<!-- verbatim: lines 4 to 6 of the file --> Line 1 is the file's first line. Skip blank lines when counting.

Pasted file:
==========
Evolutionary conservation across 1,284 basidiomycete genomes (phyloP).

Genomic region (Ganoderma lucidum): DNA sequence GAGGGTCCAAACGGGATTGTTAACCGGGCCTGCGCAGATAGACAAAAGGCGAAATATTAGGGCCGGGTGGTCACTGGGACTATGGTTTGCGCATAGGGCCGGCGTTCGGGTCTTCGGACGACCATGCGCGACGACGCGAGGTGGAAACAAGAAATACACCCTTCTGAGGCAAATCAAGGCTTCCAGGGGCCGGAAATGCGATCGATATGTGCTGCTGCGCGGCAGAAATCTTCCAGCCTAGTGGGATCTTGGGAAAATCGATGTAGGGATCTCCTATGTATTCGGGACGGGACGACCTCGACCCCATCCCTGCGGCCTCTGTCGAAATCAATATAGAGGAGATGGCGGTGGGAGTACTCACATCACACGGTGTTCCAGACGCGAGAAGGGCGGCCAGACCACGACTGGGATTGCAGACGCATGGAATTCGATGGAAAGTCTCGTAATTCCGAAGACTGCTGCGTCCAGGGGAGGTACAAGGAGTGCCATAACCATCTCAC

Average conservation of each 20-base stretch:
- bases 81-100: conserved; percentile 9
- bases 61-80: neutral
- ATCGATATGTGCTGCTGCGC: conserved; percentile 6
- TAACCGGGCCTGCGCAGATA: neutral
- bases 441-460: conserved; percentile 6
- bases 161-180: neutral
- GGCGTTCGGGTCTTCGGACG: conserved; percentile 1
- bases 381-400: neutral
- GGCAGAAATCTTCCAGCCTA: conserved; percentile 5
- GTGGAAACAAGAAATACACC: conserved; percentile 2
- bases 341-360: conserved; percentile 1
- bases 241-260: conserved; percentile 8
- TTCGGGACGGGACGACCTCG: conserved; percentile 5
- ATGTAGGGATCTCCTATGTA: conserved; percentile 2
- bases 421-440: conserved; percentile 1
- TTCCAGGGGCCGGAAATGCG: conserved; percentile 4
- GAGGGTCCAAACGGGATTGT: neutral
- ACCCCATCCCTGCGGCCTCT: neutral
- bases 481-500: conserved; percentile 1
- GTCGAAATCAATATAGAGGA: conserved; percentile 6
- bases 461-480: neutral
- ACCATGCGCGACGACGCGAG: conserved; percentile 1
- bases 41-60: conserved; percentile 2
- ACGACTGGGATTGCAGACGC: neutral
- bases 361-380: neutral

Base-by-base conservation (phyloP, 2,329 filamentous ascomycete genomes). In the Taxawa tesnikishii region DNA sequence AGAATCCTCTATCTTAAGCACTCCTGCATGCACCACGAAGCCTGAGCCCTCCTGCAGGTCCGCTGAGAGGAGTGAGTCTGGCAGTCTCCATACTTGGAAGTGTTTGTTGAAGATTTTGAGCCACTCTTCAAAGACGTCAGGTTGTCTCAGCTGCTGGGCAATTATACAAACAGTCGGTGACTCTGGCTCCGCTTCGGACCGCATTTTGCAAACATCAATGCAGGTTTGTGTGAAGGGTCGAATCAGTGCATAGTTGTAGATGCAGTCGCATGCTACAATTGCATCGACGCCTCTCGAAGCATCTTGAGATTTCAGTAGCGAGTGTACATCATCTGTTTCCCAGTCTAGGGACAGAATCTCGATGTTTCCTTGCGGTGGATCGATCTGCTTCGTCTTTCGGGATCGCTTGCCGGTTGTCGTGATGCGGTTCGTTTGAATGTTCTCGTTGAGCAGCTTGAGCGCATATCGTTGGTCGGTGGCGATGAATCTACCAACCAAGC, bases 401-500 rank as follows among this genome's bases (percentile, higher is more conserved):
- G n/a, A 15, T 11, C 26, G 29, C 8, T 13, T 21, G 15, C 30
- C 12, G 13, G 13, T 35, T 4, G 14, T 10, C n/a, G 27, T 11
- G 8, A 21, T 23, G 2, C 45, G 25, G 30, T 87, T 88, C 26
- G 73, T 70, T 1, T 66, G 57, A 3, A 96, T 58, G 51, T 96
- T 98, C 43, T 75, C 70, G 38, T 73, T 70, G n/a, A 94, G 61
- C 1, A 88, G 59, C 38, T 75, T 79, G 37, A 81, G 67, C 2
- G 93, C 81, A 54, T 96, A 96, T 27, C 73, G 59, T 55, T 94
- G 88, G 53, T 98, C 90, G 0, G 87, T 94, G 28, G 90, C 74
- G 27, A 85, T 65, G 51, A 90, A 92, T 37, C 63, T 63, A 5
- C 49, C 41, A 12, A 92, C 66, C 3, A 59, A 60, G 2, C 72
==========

- bases 81-100: conserved; percentile 9
- bases 61-80: neutral
- ATCGATATGTGCTGCTGCGC: conserved; percentile 6